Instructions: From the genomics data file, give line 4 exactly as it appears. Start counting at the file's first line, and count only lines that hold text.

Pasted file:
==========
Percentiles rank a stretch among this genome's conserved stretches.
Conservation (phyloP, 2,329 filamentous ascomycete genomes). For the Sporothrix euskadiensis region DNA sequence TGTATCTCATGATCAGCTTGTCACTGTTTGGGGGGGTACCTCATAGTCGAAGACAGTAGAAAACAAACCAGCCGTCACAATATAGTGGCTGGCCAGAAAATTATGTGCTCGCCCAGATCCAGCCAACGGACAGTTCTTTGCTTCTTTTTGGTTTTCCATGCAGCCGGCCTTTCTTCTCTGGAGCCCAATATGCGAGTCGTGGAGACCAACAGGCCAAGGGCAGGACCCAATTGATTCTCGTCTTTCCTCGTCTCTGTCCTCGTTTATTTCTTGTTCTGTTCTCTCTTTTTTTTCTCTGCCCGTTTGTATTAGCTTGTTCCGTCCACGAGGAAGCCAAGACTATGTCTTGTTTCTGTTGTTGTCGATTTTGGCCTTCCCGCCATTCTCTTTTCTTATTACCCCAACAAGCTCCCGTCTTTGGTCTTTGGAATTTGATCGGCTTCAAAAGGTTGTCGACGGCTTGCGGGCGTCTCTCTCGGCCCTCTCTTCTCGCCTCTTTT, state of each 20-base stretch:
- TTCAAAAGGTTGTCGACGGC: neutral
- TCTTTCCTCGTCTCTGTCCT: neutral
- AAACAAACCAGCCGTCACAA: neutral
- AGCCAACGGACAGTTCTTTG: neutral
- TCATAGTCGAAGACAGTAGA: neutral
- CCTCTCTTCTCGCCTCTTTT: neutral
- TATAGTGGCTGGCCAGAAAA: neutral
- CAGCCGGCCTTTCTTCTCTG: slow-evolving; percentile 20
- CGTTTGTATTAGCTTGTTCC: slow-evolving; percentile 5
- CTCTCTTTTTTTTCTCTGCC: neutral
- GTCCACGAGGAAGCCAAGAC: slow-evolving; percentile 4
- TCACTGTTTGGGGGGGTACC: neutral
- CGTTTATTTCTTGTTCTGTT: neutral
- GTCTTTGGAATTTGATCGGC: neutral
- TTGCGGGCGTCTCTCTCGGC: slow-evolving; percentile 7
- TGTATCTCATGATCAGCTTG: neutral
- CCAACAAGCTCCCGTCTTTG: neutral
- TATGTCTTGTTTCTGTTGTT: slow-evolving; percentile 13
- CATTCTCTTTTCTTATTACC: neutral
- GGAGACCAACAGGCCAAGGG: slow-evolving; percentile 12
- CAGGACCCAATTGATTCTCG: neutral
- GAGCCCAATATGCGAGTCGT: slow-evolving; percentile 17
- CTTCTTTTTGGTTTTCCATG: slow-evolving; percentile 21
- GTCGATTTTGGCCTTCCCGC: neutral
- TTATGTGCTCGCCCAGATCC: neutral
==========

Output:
- TCTTTCCTCGTCTCTGTCCT: neutral